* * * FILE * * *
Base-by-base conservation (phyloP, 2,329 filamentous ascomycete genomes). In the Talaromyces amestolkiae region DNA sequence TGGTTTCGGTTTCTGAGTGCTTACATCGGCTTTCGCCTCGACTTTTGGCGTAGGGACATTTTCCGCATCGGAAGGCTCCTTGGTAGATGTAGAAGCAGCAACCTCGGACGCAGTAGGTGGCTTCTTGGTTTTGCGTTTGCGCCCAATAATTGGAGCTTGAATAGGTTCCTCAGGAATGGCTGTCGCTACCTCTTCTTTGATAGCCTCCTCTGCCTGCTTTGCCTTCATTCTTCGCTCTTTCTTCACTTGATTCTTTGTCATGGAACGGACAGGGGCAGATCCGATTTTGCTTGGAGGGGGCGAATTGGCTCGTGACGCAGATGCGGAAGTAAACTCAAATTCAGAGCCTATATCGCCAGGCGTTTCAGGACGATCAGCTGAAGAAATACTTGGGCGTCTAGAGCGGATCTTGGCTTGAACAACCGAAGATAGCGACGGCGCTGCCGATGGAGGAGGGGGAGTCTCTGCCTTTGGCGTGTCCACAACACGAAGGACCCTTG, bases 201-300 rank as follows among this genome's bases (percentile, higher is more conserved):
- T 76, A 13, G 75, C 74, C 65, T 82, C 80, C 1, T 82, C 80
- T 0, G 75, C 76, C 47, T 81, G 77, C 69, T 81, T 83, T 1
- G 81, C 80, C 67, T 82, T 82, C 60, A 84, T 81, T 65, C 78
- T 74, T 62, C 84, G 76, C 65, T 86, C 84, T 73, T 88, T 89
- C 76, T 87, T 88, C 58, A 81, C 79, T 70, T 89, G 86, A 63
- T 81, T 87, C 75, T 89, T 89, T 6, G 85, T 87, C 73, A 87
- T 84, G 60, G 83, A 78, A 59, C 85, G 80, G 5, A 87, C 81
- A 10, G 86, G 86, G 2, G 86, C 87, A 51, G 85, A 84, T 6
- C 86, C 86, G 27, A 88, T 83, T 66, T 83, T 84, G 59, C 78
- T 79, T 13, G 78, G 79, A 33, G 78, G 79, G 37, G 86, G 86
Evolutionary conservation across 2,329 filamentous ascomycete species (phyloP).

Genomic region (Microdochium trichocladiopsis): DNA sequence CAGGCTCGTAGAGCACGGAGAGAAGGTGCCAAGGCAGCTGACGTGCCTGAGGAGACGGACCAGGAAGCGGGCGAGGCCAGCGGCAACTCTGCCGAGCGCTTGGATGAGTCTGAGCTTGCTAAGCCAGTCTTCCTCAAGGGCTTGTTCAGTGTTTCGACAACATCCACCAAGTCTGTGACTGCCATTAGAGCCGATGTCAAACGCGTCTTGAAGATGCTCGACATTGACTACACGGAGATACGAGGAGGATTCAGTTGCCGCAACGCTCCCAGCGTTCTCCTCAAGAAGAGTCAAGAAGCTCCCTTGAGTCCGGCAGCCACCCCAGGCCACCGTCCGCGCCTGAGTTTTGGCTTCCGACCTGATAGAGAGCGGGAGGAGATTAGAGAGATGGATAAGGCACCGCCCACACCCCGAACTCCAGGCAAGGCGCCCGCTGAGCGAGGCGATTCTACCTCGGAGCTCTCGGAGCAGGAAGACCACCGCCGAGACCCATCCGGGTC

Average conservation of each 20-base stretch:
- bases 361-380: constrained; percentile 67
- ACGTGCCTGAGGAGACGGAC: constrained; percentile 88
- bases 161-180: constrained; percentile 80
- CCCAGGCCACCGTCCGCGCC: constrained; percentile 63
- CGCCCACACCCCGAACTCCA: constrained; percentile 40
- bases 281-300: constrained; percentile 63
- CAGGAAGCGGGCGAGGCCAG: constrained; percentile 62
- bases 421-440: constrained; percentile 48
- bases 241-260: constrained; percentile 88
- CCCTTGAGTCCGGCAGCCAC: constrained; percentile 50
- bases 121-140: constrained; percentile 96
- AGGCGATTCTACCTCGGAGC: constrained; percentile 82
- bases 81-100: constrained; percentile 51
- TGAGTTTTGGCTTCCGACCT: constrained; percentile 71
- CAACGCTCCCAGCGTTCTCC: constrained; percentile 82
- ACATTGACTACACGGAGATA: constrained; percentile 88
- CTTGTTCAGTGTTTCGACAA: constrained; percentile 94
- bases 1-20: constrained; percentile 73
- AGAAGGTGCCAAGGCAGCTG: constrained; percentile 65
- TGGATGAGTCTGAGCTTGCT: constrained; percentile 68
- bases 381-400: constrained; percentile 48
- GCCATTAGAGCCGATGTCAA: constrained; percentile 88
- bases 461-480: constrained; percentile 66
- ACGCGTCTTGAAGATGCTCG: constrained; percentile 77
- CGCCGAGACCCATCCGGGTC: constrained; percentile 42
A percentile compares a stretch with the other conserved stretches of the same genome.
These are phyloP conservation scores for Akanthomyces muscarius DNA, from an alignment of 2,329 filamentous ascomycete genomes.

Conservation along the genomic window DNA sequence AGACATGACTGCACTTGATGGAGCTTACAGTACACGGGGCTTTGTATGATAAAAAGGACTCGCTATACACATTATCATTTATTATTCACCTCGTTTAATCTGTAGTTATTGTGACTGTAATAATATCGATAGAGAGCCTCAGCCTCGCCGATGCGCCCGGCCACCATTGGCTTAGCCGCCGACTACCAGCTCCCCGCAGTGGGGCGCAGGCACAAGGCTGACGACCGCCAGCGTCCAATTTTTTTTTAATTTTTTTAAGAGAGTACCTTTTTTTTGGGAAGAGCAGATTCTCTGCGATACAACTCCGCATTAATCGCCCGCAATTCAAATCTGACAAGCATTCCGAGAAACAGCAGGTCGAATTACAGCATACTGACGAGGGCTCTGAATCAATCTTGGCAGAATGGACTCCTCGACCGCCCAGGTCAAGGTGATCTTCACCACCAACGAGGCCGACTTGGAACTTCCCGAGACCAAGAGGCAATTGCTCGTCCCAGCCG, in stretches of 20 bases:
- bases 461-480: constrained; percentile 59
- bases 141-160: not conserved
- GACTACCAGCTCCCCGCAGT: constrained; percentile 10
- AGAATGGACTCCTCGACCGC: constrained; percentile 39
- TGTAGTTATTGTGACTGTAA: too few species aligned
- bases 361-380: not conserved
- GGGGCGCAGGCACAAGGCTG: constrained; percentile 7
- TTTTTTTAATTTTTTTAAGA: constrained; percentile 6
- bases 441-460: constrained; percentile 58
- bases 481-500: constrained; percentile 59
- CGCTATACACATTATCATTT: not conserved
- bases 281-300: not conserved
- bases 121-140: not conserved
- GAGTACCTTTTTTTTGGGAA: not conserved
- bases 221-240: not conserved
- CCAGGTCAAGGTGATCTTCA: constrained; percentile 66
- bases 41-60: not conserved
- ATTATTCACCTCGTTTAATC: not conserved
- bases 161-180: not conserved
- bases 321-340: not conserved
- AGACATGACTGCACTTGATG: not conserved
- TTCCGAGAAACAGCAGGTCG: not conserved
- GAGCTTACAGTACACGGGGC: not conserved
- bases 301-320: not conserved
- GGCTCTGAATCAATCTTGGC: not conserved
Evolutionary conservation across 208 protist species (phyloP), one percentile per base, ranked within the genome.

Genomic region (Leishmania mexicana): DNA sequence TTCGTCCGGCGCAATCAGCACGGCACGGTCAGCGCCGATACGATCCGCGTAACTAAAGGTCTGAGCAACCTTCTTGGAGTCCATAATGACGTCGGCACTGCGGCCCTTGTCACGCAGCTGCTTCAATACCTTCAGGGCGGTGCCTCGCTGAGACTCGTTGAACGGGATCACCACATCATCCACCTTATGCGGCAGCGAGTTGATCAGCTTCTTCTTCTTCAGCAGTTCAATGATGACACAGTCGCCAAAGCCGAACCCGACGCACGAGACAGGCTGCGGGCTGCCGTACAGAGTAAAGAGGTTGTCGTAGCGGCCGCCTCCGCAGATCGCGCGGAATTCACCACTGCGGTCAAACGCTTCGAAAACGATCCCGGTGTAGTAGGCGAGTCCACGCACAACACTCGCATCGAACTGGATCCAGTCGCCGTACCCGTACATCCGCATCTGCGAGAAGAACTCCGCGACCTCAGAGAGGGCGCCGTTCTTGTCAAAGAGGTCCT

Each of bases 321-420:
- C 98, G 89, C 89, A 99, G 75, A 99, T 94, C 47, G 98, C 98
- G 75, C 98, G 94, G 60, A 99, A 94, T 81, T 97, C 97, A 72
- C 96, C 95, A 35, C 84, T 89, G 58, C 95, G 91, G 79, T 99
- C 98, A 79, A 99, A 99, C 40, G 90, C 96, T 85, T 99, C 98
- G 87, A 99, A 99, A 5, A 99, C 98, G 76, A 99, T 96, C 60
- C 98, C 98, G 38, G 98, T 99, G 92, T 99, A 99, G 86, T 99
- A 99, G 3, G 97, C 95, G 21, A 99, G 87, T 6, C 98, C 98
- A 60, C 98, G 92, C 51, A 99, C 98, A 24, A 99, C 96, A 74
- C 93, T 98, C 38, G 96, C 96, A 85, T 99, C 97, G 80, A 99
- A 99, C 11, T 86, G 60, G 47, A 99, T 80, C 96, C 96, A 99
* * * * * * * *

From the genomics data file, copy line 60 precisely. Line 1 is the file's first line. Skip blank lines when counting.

- ATTATTCACCTCGTTTAATC: not conserved